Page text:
HOUSTON -- Texas Tech senior quarterback Seth Doege had one last chance to redeem himself against Minnesota, and he made the most of it.
Doege, who earlier threw interceptions on consecutive possessions in his final college game, led the Red Raiders on a game-tying, fourth-quarter touchdown drive, and then moved Texas Tech into chip-shot field-goal range.
Red Raiders kicker Ryan Bustin booted a 28-yard field goal with no time remaining, and Texas Tech grasped a 34-31 victory over the Gophers in the Meineke Car Care Bowl of Texas on Friday at Reliant Stadium.
Doege hit Eric Ward for a 35-yard touchdown with 1:10 remaining to tie the game at 31.
"We shot ourselves in the foot the whole football game," Doege said. "That drive where we tied up the game, we finally started clicking. It probably should've happened a lot quicker."
Texas Tech's defense followed with perhaps its biggest takeaway of the season, as senior D.J. Johnson intercepted Minnesota quarterback Philip Nelson's third-down pass and returned it to the Gophers' 22.
"To get that pick, and on my last play, that's a blessing," Johnson said.
From there, Doege threw to Tyson Williams for a 9-yard gain to the Minnesota 13, and running back Kenny Williams ran 2 yards, setting up Bustin's game-winner.
Nelson threw a 1-yard touchdown pass to Drew Goodger to put Minnesota ahead 31-24 early in the fourth quarter. From there, the Gophers (6-7) had several chances to make it a two-score lead, but it was Texas Tech that made the late plays.
"I thought we played our guts out," Minnesota coach Jerry Kill said. "We just couldn't make a play at the critical time."
Texas Tech, playing under interim coach Chris Thomsen, lacked direction for most of the second half. The Red Raiders (8-5) had a chance to take the lead late in the third quarter, but an apparent touchdown was ruled just short of the goal line. That, compounded by Jace Amaro's personal-foul penalty for throwing a punch, pushed the Red Raiders back to a third-and-goal from the 15. Texas Tech wilted from there, and Bustin's 34-yard field goal attempt was blocked.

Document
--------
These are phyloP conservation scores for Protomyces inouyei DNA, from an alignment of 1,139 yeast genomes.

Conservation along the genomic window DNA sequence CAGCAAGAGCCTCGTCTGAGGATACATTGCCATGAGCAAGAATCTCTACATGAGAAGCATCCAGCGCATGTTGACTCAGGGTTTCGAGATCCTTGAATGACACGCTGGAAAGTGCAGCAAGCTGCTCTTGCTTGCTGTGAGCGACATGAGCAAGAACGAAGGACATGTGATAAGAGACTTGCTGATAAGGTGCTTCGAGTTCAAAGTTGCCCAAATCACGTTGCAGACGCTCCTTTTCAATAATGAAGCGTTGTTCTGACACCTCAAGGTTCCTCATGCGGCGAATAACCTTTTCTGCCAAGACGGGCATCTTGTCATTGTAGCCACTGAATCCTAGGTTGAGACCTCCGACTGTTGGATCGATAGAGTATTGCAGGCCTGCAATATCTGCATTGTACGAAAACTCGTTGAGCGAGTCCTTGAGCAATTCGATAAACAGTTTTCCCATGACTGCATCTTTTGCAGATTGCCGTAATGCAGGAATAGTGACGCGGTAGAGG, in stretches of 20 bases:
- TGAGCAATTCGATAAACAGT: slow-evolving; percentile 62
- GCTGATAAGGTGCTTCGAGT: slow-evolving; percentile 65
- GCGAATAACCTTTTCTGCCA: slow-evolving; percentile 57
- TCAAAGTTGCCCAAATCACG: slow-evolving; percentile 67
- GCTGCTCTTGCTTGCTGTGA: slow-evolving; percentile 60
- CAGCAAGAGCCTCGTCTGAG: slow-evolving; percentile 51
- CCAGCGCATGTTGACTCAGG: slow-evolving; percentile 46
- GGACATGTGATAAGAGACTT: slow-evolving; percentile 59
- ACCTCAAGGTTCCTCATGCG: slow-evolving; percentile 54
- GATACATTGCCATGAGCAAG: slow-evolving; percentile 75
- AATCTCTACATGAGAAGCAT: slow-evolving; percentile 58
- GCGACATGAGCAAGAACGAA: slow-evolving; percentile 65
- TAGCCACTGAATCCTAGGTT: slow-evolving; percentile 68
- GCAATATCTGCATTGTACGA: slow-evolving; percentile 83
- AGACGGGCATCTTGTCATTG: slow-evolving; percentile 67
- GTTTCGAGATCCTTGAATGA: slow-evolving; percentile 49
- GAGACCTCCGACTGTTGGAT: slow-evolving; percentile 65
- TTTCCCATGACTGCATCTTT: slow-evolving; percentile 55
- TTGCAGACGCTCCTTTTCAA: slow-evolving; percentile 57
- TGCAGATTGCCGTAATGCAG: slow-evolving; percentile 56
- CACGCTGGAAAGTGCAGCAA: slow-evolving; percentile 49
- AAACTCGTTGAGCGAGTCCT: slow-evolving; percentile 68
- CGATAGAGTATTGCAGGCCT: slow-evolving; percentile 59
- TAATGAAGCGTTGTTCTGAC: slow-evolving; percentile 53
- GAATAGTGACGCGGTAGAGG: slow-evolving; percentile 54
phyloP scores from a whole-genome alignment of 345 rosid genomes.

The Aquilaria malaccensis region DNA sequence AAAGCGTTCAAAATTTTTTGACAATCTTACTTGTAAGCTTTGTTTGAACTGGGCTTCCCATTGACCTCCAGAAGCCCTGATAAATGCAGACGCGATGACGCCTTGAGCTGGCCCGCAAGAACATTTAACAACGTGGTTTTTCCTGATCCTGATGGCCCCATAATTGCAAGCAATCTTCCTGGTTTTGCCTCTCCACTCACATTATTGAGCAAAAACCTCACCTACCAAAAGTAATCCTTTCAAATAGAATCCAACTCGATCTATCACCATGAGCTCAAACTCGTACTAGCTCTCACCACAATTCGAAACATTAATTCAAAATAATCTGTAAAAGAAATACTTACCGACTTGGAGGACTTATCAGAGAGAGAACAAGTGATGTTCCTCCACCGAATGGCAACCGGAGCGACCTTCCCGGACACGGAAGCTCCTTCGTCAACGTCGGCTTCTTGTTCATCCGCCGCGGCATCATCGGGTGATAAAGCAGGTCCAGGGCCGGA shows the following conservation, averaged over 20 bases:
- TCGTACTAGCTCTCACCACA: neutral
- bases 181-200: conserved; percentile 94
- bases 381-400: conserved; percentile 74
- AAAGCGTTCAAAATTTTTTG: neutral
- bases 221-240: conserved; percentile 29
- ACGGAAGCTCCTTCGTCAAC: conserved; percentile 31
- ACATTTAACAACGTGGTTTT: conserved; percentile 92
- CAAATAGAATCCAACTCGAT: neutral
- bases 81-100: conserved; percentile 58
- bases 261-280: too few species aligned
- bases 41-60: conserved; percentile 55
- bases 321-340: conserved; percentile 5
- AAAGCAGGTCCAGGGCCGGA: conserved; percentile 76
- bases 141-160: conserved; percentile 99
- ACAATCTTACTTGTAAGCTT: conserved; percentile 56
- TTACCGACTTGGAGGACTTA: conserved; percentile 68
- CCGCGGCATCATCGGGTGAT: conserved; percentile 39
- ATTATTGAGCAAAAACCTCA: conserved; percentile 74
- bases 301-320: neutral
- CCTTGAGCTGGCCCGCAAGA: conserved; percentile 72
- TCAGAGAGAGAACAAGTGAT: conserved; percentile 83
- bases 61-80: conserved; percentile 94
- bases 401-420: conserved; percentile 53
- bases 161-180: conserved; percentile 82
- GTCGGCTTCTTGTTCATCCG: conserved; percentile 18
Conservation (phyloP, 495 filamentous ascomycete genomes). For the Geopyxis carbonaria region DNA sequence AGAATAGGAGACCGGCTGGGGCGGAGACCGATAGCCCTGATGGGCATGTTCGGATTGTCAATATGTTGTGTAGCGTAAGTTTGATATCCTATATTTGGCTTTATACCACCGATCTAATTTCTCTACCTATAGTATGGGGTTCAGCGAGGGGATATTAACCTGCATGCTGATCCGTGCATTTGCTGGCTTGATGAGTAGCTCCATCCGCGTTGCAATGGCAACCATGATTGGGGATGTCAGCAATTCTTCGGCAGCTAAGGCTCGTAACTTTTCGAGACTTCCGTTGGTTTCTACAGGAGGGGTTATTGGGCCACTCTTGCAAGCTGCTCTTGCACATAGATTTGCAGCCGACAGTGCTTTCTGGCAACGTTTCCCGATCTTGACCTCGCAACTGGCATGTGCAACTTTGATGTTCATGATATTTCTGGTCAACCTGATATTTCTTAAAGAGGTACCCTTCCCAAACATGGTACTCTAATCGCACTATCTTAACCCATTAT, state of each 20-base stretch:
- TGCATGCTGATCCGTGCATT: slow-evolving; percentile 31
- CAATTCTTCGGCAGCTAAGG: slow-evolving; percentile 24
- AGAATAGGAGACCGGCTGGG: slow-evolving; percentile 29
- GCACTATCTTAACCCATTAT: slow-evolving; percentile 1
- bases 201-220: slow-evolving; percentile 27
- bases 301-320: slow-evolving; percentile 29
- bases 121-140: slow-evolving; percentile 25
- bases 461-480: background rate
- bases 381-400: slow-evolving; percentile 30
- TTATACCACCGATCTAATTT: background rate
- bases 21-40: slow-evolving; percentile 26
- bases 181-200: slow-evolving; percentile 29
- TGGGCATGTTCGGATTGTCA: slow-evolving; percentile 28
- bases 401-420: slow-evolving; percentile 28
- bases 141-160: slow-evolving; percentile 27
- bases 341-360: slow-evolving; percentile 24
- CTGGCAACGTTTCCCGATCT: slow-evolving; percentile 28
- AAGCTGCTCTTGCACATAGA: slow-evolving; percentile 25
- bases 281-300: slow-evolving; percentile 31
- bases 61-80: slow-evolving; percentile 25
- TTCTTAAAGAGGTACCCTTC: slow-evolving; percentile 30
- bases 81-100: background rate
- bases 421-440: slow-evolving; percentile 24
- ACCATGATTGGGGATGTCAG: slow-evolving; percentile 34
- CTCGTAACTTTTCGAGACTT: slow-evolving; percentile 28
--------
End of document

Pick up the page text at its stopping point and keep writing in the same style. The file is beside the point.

"I think those guys could have done a better job of keeping their head," Thomsen said, "but I'm not going to let that take away from a great win."
The Red Raiders were penalized 13 times for 135 yards in the game, but Doege and Johnson came up with the late heroics to make Red Raiders fans forget about the lapses.
"The senior leadership on this team has overcome a lot of stuff," Thomsen said. "Seth Doege made some bad plays in the third quarter, but bounced back and got us going. D.J. got beat in the third quarter on that long play, comes back and just makes that play right there. That shows you the heart and the character of this team."
Doege finished 31-for-45 for 271 yards with one touchdown and two interceptions. Texas Tech's Darrin Moore had a game-high 11 receptions for 84 yards.
Minnesota receiver Derrick Engel made four catches for 108 yards.
Texas Tech edged in front by seven at the end of a raucous first half when Doege ran 4 yards and dived into the end zone for a touchdown.
The Red Raiders scored on all four of their first-half possessions, including a 99-yard touchdown return by Jakeem Grant and backup quarterback Michael Brewer's 13-yard touchdown pass to Derreck Edwards.
The Minnesota defense's highlight in the first two quarters was holding Texas Tech to a field-goal attempt. Bustin made the 28-yard try to tie the game 17-17.
Texas Tech's defense didn't have much more success slowing down the Gophers early on.
Nelson led the Gophers to scores on their first two possessions, which resulted in Jordan Wettstein's 41-yard field goal and Rodrick Williams' 2-yard touchdown run.
Then, Gophers quarterback MarQuies Gray, who began the season as the starter, took over to lead a nine-play, 48-yard touchdown march. Donnell Kirkland scored Minnesota's second touchdown on a 3-yard run to cap the drive, giving the Gophers a 17-14 lead on the second play of the second quarter.
Minnesota's first punt of the game came as the result of a barrage of penalties. Kirkland appeared to run for 17 yards to the Texas Tech 35, but a chop block penalty and a dead-ball personal foul penalty on Minnesota forced the Gophers into a second-and-42 from their own 18. Yet another personal foul on Minnesota offensive lineman Zac Epping on second down pushed Minnesota back even farther to its 11. From there, the Red Raiders defense finally got its first stop, making the Gophers punt on fourth-and-49 from their own 10.
NOTES: Thomsen, who was the Red Raiders' offensive line coach, took over head-coaching duties after Tommy Tuberville departed for Cincinnati on Dec. 8. Texas Tech named Kliff Kingsbury as its new coach on Dec. 12. Though Kingsbury did not coach the team for the bowl game, he watched from a Reliant Stadium suite. ... Texas Tech and Minnesota last met in the 2006 Insight Bowl, which Texas Tech won 44-41 in overtime after posting the largest comeback in FBS bowl history. Minnesota led 38-7 with 7:47 left in the third quarter before Texas Tech scored 31 unanswered points to send the game to OT.